Viral genome built in a test tube
A new method to stitch together DNA can assemble a virus genome in one day
Niko McCarty • November 17, 2020
Bacteriophages cling to the outer membrane of a bacterial cell. Image taken with a transmission electron microscope. [Credit: Dr. Graham Beards at Wikimedia | CC BY-SA 3.0]
To understand how genomes work, some scientists design and build new ones — a process that can take months or years. Now, an improved method has drastically increased the number of DNA pieces that can be stitched together, opening the door for small, designer genomes built in a single day.
In 2010, the J. Craig Venter Institute reported the first self-replicating, synthetic bacterial cell. In that case, the organism’s genome was created with chemistry; its DNA was joined together slowly, piece by piece. That project cost millions of dollars and took several years to complete, but it helped researchers better understand how DNA sequences, and the order of genes, affect the way an organism looks or behaves.
Ten years on, it’s easier than ever to build synthetic genomes. In a new study, researchers at New England Biolabs, a private company in Ipswich, Massachusetts, assembled 35 distinct fragments of DNA in one test tube. That’s a big improvement over existing methods for joining together DNA, which were typically limited to a handful of genetic fragments. The results were published in September in the journal PLOS ONE. But the researchers behind this work tell me that their method is already outdated.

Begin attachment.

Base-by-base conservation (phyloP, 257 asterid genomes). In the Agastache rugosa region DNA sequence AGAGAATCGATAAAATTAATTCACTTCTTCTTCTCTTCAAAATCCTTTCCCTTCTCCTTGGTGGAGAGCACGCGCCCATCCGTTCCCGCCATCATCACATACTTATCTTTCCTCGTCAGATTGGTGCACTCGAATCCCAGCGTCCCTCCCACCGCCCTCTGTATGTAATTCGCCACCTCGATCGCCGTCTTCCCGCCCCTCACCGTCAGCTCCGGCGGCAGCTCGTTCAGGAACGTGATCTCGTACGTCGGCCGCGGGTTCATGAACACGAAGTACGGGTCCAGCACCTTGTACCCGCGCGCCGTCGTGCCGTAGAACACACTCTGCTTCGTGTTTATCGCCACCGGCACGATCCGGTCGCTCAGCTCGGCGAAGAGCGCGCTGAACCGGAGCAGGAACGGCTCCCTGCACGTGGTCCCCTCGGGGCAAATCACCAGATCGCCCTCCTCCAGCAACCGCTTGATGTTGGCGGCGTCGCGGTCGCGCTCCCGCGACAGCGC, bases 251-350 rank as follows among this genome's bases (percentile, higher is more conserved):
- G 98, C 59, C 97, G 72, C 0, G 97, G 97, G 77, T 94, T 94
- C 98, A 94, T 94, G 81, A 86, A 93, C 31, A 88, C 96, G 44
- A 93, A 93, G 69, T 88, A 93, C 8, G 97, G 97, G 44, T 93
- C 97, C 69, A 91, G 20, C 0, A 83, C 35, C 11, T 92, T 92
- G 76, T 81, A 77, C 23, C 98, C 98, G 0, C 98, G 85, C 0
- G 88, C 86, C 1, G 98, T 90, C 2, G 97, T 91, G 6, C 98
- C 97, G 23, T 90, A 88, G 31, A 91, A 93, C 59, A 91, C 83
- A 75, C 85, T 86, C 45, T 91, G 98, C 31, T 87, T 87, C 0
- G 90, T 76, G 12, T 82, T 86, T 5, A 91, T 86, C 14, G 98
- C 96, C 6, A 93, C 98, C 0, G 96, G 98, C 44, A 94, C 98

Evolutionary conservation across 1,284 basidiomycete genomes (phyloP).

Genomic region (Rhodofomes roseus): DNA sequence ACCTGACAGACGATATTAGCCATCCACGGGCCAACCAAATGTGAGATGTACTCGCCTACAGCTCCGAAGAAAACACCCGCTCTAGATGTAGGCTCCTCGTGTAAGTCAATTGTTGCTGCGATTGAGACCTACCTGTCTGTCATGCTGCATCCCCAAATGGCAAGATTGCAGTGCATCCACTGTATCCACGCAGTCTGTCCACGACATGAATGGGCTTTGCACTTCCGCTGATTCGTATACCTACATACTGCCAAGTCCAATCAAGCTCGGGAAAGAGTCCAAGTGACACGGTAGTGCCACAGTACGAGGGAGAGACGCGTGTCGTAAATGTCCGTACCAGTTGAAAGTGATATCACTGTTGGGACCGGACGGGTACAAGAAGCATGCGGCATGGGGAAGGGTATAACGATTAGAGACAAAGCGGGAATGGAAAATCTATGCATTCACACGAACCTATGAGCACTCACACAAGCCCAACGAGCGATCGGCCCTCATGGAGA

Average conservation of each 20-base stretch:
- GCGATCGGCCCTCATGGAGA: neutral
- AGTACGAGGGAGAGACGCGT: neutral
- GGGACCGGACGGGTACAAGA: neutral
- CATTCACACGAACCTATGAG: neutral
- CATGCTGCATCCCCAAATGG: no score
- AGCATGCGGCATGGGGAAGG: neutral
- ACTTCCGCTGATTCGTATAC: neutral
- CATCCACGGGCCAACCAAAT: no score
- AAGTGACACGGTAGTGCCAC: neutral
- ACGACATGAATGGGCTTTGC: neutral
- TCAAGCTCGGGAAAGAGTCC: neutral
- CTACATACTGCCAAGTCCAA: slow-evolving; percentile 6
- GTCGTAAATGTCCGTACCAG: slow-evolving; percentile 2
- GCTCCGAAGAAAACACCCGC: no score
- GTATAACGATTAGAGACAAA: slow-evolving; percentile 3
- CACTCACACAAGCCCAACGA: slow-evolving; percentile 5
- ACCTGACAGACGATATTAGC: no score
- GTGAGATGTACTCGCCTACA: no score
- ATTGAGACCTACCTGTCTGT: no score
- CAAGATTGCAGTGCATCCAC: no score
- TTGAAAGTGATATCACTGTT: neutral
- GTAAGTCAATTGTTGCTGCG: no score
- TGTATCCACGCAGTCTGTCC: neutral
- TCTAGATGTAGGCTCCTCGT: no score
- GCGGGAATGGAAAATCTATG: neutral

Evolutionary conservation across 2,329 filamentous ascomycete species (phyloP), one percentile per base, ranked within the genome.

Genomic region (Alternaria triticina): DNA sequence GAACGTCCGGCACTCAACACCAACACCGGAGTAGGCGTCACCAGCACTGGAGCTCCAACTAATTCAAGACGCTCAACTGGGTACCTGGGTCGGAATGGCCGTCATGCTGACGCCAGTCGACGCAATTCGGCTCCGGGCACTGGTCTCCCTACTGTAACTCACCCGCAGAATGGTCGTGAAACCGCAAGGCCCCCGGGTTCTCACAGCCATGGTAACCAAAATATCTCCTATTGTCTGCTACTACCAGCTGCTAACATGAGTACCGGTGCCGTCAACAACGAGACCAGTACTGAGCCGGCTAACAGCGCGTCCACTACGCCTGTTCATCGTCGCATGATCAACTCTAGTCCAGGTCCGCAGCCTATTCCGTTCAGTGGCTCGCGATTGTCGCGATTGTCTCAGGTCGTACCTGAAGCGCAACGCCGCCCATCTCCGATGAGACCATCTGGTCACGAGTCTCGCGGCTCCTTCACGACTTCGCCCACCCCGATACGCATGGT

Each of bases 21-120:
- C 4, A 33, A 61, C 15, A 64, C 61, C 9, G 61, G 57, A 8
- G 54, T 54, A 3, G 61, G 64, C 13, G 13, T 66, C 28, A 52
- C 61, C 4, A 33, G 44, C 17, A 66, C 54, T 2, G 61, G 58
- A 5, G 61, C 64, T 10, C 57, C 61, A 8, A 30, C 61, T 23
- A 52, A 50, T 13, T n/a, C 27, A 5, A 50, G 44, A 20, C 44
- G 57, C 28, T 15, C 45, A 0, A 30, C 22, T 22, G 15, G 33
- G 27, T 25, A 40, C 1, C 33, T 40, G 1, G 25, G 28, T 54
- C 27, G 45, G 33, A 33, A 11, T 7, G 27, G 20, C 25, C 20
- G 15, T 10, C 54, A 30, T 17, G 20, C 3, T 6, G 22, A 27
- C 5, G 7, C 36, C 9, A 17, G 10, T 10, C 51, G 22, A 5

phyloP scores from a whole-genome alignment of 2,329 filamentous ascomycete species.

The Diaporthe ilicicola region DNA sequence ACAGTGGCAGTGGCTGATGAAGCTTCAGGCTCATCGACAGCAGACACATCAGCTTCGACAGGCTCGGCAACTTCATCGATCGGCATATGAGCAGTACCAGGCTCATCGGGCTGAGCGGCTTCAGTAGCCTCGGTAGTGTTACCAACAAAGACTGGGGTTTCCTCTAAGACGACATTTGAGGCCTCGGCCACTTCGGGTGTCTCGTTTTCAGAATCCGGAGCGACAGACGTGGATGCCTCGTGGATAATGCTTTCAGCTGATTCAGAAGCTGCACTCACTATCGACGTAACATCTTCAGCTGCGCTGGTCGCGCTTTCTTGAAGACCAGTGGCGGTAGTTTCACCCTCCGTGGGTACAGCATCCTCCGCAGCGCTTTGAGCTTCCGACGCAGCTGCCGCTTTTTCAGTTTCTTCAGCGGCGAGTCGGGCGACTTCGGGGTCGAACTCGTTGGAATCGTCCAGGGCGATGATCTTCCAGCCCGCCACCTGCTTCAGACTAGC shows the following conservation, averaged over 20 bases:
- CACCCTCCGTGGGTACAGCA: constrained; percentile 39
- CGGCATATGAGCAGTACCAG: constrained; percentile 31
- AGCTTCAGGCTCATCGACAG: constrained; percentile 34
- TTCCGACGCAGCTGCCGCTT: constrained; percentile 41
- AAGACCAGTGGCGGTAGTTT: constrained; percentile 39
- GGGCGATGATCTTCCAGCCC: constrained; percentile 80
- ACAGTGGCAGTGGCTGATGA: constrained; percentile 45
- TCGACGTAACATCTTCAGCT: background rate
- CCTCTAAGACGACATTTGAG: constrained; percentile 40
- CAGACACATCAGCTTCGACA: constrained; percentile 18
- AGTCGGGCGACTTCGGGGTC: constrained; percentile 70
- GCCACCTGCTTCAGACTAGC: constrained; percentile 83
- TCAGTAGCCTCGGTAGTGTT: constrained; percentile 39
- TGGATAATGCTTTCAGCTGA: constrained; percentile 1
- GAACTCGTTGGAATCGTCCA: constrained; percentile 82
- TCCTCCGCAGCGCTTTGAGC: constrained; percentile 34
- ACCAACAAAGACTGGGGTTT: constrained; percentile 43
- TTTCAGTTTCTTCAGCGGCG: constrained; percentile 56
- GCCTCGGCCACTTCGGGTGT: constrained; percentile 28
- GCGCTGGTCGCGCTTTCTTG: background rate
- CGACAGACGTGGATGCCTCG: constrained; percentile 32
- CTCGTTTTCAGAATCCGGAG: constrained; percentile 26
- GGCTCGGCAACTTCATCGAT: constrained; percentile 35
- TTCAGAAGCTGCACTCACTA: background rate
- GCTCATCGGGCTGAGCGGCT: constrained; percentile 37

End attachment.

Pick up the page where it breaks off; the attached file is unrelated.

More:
The same team has already assembled an entire bacteriophage genome in a test tube from 50 distinct pieces of DNA. That’s according to Greg Lohman, a senior scientist at New England Biolabs and lead author of the initial study in PLOS ONE. These new results were revealed Sept. 30 at the virtual SynBioBeta conference.
A bacteriophage is a type of virus that infects bacteria, and the genome assembled by Lohman’s team contains 40,000 nucleotides, or letters; by comparison, the human genome has over 3 billion letters. Still, the small genome is an impressive start.
The method used by Lohman’s team to build the bacteriophage genome is called Golden Gate Assembly. It works like this: Molecular machines, called proteins, chew up the ends of each DNA piece. The proteins leave behind “sticky” ends, which can then be joined to other pieces with complementary ends. To join 50 pieces together, the researchers meticulously tested, tweaked, and tuned those sticky ends until they identified an optimal combination.
Building a synthetic bacteriophage genome is just a proof of concept for now, but the underlying method that made this achievement possible could be used to create any number of small, designer genomes. Several synthetic biologists agree that Lohman’s research is significant. Just a few years ago, assembling DNA fragments was complicated, even for experts.
“When I was a first year PhD student, one of my rotation projects was to make a construct with three [DNA fragments],” said Naomi Nakayama, a researcher at Imperial College London who was not involved in the study. “I worked on it for three months. I could only put in two [pieces] in the end.”